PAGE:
Building Relationships

Constructing a circle of friends and a social support network will take time and effort, and is one of the most important things to attend to when relocating to a new environment.  Before coming to the U.S., you may have developed expectations of making new American friends. Who those friends would be, and what they would be like was probably shaped by your notions of what a more or less typical American is. As you may have discovered by now, a typical American can be rather difficult to define. So who will your friends be? There is no ready answer. You will meet so many different kinds of people in the U.S.

Keep an open mind and try not to be judgmental

A friend could be one of those typical Americans. You will also get to know international students from other countries, or students from your own country. Or maybe you will meet an American-born person who is unlike any American person you have ever met, imagined or seen in films or on T.V. Friends come in all flavors.

Be patient

Take this advice from a visiting scholar at Yale, “Initial social contact plants the seeds for a friendship.” Remember that going from friendliness to friendship is a gradual process and takes time.

Be yourself

Because of the emphasis on individuality in American culture, it is expected that everyone will be different. Be confident about who you really are. Also, don’t be afraid to be open when you are not sure of the norms of behavior. Ask, “How do you do this in the U.S.? In my country we do it this way.” Most Americans will be pleased to teach you about their culture.

Look and listen

A word, phrase or gesture that means something in your home country may mean something very different in the U.S. Watch people’s reactions in their conversations with you or with others:

  • How close do people stand when they talk?
  • How do people greet each other?
  • Do people tend to agree with you or do they express differing opinions freely?
  • What makes you feel dissatisfied or uncomfortable when communicating with someone?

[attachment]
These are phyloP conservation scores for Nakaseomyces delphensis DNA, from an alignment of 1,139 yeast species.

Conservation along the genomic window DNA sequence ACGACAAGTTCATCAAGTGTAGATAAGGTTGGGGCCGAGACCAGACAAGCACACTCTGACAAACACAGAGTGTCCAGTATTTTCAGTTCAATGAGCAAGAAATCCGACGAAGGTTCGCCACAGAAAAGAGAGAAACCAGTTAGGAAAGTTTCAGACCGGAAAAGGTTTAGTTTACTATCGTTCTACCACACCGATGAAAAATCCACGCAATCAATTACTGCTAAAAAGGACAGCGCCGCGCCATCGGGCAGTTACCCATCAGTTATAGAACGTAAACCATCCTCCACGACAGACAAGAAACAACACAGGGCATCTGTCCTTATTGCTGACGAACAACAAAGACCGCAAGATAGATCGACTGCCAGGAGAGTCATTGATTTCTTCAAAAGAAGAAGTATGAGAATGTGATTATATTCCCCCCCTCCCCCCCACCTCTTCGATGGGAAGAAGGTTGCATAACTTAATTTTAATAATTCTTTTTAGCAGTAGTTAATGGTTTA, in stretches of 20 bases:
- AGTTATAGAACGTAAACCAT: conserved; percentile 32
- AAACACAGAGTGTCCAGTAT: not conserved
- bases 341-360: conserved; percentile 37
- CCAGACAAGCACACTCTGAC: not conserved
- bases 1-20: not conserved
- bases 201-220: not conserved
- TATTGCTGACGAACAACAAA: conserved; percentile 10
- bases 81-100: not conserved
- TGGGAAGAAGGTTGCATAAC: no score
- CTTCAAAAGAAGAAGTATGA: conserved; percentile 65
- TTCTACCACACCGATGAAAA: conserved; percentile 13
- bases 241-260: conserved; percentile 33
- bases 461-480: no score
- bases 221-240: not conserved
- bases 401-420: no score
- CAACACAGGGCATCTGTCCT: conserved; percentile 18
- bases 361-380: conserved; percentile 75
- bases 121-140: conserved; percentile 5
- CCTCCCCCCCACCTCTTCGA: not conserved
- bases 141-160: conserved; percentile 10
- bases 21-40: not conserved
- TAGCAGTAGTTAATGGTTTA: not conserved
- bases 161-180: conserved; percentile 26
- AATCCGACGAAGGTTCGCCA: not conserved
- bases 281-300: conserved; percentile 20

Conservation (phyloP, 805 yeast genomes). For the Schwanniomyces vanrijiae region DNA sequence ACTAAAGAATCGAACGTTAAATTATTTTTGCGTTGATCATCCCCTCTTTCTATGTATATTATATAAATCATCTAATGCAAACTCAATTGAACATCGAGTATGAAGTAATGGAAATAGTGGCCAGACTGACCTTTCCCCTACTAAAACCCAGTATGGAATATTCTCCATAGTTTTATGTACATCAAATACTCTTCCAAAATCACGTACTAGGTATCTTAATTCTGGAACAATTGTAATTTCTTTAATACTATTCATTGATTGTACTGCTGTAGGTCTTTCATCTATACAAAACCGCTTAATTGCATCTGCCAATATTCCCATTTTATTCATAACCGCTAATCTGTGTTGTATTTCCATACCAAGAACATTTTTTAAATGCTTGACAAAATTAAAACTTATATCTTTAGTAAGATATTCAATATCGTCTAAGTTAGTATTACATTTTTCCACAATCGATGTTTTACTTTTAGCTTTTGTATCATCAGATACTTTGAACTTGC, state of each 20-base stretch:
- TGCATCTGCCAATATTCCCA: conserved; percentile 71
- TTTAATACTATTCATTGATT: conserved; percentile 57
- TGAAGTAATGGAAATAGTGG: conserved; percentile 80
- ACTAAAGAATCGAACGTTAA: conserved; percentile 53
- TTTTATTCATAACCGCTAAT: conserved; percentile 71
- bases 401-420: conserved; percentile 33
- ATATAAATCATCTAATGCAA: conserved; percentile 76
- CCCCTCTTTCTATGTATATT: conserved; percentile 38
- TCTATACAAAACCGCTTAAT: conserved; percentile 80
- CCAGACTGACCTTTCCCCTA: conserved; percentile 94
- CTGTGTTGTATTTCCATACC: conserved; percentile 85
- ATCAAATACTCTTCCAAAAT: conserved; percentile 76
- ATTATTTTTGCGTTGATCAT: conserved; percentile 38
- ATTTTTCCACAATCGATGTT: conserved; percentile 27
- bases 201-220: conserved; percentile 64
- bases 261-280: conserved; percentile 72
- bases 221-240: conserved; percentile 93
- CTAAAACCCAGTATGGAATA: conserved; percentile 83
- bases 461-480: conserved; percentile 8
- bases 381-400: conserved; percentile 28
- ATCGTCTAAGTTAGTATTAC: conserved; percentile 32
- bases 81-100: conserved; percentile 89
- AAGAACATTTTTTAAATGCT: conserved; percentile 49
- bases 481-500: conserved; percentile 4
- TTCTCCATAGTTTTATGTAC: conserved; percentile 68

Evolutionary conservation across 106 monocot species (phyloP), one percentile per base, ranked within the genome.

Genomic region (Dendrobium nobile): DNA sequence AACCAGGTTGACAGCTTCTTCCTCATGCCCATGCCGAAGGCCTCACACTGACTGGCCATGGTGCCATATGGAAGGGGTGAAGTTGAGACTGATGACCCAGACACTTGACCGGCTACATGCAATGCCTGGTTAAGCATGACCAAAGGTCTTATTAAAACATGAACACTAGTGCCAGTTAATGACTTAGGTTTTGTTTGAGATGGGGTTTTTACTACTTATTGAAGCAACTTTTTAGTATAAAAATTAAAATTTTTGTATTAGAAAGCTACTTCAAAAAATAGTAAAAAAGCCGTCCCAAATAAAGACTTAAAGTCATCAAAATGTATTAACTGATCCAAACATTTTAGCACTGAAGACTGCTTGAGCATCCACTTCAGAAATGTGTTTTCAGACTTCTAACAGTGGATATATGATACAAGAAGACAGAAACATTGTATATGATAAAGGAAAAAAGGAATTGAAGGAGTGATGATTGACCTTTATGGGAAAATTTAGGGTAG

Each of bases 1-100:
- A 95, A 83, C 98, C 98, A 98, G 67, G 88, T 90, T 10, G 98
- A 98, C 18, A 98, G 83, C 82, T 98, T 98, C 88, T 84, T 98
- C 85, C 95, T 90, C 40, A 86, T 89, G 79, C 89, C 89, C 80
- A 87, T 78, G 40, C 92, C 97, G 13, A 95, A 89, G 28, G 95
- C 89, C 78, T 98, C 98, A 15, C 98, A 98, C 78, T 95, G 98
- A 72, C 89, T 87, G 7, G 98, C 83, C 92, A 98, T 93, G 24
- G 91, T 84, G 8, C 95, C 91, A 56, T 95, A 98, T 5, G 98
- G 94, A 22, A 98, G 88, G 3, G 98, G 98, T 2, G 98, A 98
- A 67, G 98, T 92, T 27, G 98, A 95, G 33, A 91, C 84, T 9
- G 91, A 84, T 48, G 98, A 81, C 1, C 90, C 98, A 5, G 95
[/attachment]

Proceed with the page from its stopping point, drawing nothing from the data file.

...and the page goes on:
• How do Americans change their communication styles when talking with a professor? A student? A friend? A family member? A stranger?

Look for the universal

As different as we can be across cultures, there are also many ways in which we are the same. A good place to begin seeking out the commonalities between you and others is through conversation. Talk about family, school, childhood, weather, food, travel, work, favorite things - like music, books, and leisure activities. What do you find funny, embarrassing, sad or inspiring? As naive as it may sound there is some truth in the statement, people are people everywhere.

Beware of stereotypes

A stereotype is an idea about a person’s characteristics or personality, which is incorrectly assumed to be shared by all members of the same group. Possible stereotypes in the U.S. might be that all Chinese are polite and good at math, or all Italians are emotional. A stereotype about Americans might be that they are all arrogant, rude, and outspoken. Try not to act on any preconceived ideas you may have about someone you meet. It may be impossible to forget stereotypes, but it is possible to be aware of them and ready to find the exceptions.

Take initiative in meeting others

This is one of the most important elements. Because of the work load at Yale, it is possible to fall into the rut of all work and no play. Don’t wait for a social life to come to you. Make time each week to go out and attend events, take part in sports activities, invite a friend for a meal or a movie. Be active in building your social network. Remember too that Americans could be shy about making friends with people from other countries. Many of them have been raised in a socially and linguistically isolated atmosphere. Don’t be afraid to begin conversations, extend invitations and if necessary make the first move.

An invitation to a party or an event will often be delivered verbally in a very casual manner. Don’t always expect a written invitation or a follow-up phone call. If you are interested in going to a party, and don’t have all of the details, such as where to go and what time, it is customary to phone the host of the party to get more information.

Be persistent

Some social interactions may be superficial and you may experience disappointments in your attempts to form new friends. Learn to distinguish between friendliness and the deeper bond of friendship. Most of all, don’t get discouraged. As we say in English, “There are many fish in the sea,” and finding true friends takes time and effort.

Have a list of topics you are ready to talk about. Examples: cultural differences, slang terms, American food, family members, gestures, wedding customs, etc.